Lou Reed 1942-2013
The Midnight King of New York City is Dead.
“I’m waiting for the man” and the lights of the bay bridge. Driving out to City Lights, tenderloin, Northbeach, hopeless suburban wannabes somehow thinking they could find the real thing. Listening to “Heroin” on endless loop in a wet winter morning, depressed and buried under blankets. Racing through the Napa hills as sunset came on and “Vicious” blasted, feeling boundless and brakeless and American and free. Going to college, I had the strangest mondegreen about “Perfect Day”- I was convinced the lyrics were: “you’re going to Reed, just watch your soul.’ (actually, the lyrics are “You’re going to reap just what you sow.”). I can’t say Lou Reed wasn’t an influence on my life.
Another of the great mutants of the baby boomer generation, washed out later than anybody could predict. Drip, drip. Cast down the lights on 7th avenue, on Bleeker Street, in the Bowery and Harlem.
He was the quintessential narrator, callous and flippant and cool through the wonderland of late 60s Factory bohemia. A part of his magic was his restraint- he didn’t sing with perfect emotional neutrality, but his emotion and inflection were muted, tempered under a mix of sarcasm, contempt, and alienation. There’s a reason his music has been hipster catnip ever since. And he was cooler than everyone, crueler than everyone. A relentless bastard to friends and foes alike, alienating as fast as he enchanted.
Lou Reed did more to sell New York City than Ed Koch or Sinatra. He was the apostle of the Village: the dream that Harlem and Greenwich were these churning furnaces of drug heads and weirdoes, ever rising, ever fixing, and ever crashing into the oblivion of overdose.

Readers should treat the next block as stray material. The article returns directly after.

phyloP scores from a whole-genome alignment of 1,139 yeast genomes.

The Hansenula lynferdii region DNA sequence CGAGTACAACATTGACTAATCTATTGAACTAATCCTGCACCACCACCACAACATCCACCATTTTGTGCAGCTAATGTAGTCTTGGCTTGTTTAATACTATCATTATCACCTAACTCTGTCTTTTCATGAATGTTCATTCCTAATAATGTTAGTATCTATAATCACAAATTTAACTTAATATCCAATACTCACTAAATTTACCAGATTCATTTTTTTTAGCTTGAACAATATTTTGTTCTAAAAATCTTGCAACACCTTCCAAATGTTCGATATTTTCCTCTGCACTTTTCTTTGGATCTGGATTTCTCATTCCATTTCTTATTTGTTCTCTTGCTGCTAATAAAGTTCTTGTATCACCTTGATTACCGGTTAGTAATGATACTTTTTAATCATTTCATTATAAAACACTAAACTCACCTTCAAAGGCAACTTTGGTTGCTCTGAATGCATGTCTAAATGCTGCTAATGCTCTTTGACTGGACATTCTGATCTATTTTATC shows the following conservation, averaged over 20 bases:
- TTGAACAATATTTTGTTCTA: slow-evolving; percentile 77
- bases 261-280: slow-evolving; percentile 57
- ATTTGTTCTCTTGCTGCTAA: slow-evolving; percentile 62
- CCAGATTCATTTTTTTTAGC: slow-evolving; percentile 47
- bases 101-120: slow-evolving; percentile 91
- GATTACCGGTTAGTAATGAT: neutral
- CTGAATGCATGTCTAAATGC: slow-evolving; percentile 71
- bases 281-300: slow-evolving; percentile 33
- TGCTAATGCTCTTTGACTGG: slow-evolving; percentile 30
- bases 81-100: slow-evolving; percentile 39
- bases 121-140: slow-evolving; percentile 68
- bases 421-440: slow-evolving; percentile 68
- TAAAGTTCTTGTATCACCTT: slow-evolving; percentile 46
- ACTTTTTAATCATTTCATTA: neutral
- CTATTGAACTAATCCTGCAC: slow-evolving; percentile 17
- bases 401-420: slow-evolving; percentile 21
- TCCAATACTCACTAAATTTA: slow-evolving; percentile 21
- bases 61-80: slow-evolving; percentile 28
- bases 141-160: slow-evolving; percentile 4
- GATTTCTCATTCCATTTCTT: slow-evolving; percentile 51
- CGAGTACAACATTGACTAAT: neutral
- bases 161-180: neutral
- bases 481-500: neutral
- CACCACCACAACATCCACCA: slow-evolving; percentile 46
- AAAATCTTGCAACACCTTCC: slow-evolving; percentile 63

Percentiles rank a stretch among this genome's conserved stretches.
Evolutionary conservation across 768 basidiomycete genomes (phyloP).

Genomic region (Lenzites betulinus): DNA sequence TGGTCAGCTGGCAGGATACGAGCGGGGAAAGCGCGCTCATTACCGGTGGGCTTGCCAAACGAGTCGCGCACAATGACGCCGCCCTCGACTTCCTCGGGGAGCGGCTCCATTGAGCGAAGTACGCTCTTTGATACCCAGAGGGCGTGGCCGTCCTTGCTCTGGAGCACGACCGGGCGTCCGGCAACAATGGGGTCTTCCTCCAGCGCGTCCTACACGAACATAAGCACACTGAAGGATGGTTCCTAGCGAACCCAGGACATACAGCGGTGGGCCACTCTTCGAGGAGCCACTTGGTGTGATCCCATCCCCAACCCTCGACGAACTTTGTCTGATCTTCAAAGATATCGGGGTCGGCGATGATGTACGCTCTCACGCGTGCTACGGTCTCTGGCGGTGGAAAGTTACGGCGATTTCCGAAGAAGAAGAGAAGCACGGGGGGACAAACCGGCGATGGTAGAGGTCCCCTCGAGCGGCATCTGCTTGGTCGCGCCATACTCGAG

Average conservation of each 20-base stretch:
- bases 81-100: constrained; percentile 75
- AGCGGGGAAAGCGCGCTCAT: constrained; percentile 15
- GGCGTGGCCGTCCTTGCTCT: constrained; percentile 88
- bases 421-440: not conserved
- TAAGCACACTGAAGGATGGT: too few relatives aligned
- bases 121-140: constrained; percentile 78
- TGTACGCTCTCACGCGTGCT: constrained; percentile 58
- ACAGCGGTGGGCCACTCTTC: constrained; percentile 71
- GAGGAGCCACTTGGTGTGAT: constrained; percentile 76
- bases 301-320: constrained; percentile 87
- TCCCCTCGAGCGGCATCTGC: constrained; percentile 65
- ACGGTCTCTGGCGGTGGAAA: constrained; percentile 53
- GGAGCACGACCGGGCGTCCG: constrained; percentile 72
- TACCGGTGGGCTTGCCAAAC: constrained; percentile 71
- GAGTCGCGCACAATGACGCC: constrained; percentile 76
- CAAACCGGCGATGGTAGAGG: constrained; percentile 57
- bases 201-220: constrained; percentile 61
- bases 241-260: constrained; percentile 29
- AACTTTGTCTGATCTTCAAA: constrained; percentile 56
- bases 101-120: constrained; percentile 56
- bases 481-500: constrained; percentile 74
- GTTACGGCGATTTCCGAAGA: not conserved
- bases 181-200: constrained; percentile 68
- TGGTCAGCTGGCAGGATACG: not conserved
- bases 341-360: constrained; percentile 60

I never wanted to be Lou Reed, but I certainly wanted to sound like him. His was the voice I imagined to Balzac, to Holden Caulfield, and to Nick Carroway. At the wildest parties and the worst gutters that I witnessed, I wished that Lou Reed was on a corner, neither to act or to advise, but merely to observe and record. I could reckon an existence of God if I thought God to be like the icon of Lou: omniscient but too hip to ever intervene.
That fine fine music.
Lou Reed came into the scene with Velvet Underground, the definitive template for an alternative rock band. From the girl drummer of Moe Tucker, to John Cale’s droning guitar, Velvet was the mold for the concept of an alternative band. As they went along, Lou pivoted the band from the valium candyland of Velvet Underground and Nico into a more raw, frenzied sound, a crucial forerunner of punk. Punk was originally a pejorative for the bottom in a homosexual relationship; with his songs about drug use and drag queens, Reed created the definition of punk. But it wasn’t all degradation of horror- from Reed’s pansexuality, to Warhol’s cultivated androgyny, the scene was about blurring and eschewing identitites, genders, lines parsing pleasure from pain.
But there was more than White Light/ White Heat and Transformer. His remaining career was filled with infamous failures. Why did his last album have to be Lulu? But he also made wonderful, bleak albums like Magic and Loss, a gloomy meditation on death, framed by the death of many of his old friends. It makes sense that Reed would survive Andy Warhol and Sterling Morrison; he was the chronicler.
Kurt Cobain expressed his interest in Heaven being a “Leonard Cohen afterlife”. I prefer to think of the celestial party, an unending hall of white rooms strewn with martini glasses and confetti, a night club too cool to ever enter. Mine is to ever hover on the outside, looking longingly at The Fringe. I’m more square than a plaid tesseract, I occupy some hyper-position antithetical to cool. But Lou Reed is In, man. He’s always and forever in. Give me a Velvet Underground afterworld.
The lights are waning on Coney Island, dipping low. But they shall never go out. We’ll keep dreaming for all tomorrow’s parties. Goodbye, Lou Reed, and thank you.